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Swikar Patel | The Journal Gazette
Komets goalie Nick Boucher, right, has won four titles in five years with the team.

Goalie sets playoff gold standard

Michelle Davies | The Journal Gazette
Boucher has never lost an elimination game during his time with the Komets.
Cathie Rowand | The Journal Gazette
Komets goalie Nick Boucher has 34 playoff victories, including a record-tying 12 this season.

– So go on, people. Booooo-shhh the man one more time.

Send down your inside-out love as he lifts another Cup and does his little star turn with it, while the place shakes with what sounds like scorn. The uninformed will hear it as booing, and wonder what atrocity Nick Boucher could possibly have committed. The informed, however …

Well, they know what Orange Nation is saying. Know what it’s seeing, too.

Best playoff goalie in Komets history. Start there.

“There’s a reason he’s won this many championships,” defenseman Jamie Lovell said. “He’s a big-game goalie.”

“I don’t think there’s any better money goalie in the minor leagues that I’ve seen,” coach Al Sims agreed.

There are a lot of reasons the Komets won the Ray Miron Presidents’ Cup this season, 19 months after tripping over their own feet coming out of the gate in the CHL. The ability to adapt, the savvy to know how to retool, the understanding that chemistry and leadership are at least as important as sheer talent: All of that led straight to Monday night.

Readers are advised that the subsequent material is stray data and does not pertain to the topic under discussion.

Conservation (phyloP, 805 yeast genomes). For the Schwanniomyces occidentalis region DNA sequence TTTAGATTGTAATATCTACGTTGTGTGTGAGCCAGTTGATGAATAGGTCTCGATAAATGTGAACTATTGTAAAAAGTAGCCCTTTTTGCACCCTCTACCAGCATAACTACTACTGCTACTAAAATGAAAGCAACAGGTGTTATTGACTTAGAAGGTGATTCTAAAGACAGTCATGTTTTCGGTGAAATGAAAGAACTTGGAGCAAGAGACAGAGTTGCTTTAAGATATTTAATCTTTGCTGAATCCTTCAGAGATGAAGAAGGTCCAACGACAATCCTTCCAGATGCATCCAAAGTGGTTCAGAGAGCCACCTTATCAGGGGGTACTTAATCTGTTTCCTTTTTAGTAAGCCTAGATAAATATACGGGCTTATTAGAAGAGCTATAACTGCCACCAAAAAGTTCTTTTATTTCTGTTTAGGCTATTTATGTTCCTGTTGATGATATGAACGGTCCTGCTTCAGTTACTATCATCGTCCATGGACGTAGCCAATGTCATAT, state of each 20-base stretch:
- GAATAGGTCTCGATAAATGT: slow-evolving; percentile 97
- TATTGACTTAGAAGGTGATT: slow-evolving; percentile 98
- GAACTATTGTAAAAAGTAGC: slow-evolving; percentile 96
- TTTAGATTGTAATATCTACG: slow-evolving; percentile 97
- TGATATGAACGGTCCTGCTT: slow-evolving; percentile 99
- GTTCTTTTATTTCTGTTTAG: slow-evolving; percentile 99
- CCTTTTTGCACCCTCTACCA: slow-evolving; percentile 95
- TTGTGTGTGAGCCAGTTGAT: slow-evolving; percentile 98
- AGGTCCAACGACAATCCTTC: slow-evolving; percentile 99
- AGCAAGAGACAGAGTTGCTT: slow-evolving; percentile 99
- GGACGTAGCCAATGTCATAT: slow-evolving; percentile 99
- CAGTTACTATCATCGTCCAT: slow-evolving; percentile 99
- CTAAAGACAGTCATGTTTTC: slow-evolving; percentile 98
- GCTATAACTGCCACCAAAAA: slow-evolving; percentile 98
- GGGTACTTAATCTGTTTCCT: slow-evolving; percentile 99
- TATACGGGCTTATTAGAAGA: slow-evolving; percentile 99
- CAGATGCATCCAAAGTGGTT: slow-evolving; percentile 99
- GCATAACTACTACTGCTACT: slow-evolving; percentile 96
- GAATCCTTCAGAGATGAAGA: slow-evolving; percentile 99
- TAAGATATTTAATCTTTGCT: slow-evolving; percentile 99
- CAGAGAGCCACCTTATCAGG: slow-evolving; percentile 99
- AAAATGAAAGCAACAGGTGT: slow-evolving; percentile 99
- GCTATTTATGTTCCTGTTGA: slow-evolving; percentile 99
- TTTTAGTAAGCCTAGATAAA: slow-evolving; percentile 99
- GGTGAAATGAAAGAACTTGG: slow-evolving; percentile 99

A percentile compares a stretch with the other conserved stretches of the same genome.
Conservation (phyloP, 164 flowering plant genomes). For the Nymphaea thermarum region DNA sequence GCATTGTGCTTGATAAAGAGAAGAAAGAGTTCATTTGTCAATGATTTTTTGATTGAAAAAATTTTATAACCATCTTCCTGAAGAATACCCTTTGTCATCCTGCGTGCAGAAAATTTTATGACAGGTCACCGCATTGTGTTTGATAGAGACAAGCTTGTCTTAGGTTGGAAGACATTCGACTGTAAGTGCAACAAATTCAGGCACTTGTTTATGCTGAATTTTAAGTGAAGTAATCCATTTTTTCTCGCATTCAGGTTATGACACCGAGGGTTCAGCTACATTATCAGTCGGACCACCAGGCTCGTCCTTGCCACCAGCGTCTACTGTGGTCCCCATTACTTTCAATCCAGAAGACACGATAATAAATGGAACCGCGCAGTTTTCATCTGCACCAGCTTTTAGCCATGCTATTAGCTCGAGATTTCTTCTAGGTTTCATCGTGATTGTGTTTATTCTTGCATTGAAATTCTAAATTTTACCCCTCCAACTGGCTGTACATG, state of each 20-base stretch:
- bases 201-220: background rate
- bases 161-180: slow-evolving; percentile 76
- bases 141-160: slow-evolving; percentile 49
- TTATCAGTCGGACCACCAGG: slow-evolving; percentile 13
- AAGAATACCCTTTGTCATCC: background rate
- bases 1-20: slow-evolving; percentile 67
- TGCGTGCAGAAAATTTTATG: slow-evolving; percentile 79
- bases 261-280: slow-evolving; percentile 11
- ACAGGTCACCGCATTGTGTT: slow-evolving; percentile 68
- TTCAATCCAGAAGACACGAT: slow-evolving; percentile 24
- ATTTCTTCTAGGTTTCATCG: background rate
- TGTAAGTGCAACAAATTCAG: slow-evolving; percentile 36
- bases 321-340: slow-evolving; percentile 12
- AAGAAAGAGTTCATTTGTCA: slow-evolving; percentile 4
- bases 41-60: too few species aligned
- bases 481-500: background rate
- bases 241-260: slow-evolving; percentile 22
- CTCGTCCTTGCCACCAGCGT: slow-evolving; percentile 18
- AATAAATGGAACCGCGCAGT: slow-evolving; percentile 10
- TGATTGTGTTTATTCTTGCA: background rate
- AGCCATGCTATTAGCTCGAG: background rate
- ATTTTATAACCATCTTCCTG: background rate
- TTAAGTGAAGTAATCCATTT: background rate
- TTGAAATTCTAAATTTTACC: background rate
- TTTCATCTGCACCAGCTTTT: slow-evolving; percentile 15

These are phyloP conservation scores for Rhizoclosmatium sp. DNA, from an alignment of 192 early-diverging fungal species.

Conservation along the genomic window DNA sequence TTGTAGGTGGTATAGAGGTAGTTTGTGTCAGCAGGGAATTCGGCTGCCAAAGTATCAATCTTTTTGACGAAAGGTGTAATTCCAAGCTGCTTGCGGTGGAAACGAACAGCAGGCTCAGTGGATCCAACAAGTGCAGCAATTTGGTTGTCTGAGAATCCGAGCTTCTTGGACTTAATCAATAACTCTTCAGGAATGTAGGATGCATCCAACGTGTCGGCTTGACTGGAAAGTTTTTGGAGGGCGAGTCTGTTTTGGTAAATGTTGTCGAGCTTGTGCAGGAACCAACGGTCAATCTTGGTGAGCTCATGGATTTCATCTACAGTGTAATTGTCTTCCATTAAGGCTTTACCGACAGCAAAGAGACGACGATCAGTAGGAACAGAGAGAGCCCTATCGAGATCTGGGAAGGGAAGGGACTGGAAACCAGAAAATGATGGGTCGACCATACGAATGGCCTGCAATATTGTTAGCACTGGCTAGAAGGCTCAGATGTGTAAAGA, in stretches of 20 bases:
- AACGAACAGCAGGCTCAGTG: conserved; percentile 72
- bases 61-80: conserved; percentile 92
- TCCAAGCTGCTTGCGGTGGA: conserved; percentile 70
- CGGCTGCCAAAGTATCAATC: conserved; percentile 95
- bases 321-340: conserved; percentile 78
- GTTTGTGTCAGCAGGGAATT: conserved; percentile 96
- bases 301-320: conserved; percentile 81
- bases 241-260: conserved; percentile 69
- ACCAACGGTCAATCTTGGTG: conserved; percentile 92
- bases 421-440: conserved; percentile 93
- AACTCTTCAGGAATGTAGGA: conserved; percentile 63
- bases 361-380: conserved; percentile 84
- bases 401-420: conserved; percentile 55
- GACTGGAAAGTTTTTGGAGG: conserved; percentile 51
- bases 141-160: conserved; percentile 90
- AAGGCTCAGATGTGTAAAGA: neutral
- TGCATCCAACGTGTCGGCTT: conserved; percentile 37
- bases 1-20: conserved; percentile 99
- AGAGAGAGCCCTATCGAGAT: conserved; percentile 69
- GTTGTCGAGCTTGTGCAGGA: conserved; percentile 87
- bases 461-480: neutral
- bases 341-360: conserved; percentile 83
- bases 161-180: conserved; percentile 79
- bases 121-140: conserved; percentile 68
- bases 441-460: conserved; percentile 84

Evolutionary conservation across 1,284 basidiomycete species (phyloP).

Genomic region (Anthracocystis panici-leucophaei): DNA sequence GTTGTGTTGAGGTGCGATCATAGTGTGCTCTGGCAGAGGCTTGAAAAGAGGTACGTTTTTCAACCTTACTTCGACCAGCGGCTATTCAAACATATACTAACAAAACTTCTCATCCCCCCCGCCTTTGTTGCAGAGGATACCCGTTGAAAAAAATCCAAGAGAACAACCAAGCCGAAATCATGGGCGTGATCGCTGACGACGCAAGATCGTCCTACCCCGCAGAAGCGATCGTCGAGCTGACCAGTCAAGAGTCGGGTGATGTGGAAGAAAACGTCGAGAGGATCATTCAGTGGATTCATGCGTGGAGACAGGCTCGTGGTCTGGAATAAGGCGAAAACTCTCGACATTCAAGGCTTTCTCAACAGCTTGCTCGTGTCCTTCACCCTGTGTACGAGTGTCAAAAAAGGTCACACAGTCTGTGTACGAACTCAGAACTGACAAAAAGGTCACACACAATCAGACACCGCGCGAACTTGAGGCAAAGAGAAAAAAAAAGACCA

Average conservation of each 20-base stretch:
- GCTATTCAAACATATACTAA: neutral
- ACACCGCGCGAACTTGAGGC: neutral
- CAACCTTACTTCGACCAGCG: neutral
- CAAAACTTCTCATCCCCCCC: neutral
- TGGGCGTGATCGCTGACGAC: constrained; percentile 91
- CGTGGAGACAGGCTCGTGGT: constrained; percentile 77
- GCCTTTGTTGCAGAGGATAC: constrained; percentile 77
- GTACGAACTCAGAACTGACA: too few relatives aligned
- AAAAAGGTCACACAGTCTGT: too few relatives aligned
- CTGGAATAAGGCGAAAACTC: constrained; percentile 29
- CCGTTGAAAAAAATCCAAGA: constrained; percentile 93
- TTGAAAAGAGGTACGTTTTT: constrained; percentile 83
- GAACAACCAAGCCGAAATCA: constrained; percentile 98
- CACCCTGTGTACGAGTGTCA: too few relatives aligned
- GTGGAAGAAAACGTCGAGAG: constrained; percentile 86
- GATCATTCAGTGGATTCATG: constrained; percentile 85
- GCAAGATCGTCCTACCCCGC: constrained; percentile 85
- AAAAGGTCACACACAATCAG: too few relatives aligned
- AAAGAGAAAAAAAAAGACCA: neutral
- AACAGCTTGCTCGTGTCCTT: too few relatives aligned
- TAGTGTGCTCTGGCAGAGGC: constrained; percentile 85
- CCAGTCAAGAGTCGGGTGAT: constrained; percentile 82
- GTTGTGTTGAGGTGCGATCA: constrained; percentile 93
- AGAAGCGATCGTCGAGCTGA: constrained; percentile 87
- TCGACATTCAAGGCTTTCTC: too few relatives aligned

But it starts between the pipes. And there, the Komets had the surest thing in the house.

They had a guy who came out of Leduc, Alberta, 21 miles south of Edmonton, to become an Ivy League icon at Dartmouth, and then landed in Fort Wayne. Thirty-four playoff victories and four titles in five years followed, and if you can’t lay all of that at Nick Boucher’s feet, you can certainly lay a lot of it.

“He’s probably as competitive as a goalie as I’ve ever run into, probably as competitive as the great Robbie Irons, who was a fierce competitor in his day,” said general manager David Franke, who knew he was getting quality with Boucher but never figured on this.

“The one thing about Nick is, you watch in his career, and if he has a bad game, he’ll come back the next night with a great game.”

That happened this year, of course, when he gave up maybe the softest goal of his career early in Game 2 against Missouri. Out he came, in came backup Gerry Festa. And there went Missouri.

Because here came Boucher in Game 3, making 31 ticked-off stops as the Komets won 3-1. Then he made 40 more saves in a 5-4 double-overtime win in Game 4. Then he kicked out 32 shots in a 4-1 win in Game 6.

And the finals?

Well, what superlatives are left to describe Game 1 in Wichita, when he flat stole a 5-3 win with a 13-save third period that left everyone who saw it shaking their heads? And what about Game 2, when he backstopped a 6-3 win that slapped a chokehold on the series?

Ironically, Boucher didn’t have to be that great every night, because the Komets gave him 5.4 goals per game to work with and dominated with a suffocating forecheck. But when he needed to be, he was.

Which is why he has those 34 playoff victories, including a record-tying 12 this season. And why he has those four titles in five years. And why he’s never lost an elimination game.

“I’ve always just taken pride in it,” he said Monday night. “There’s a lot of goalies that can win in the regular season. But when every save makes a difference; … that’s a mark of a good goalie in the playoffs when you make those saves.”

Go ahead. Booooo-shhh him one more time.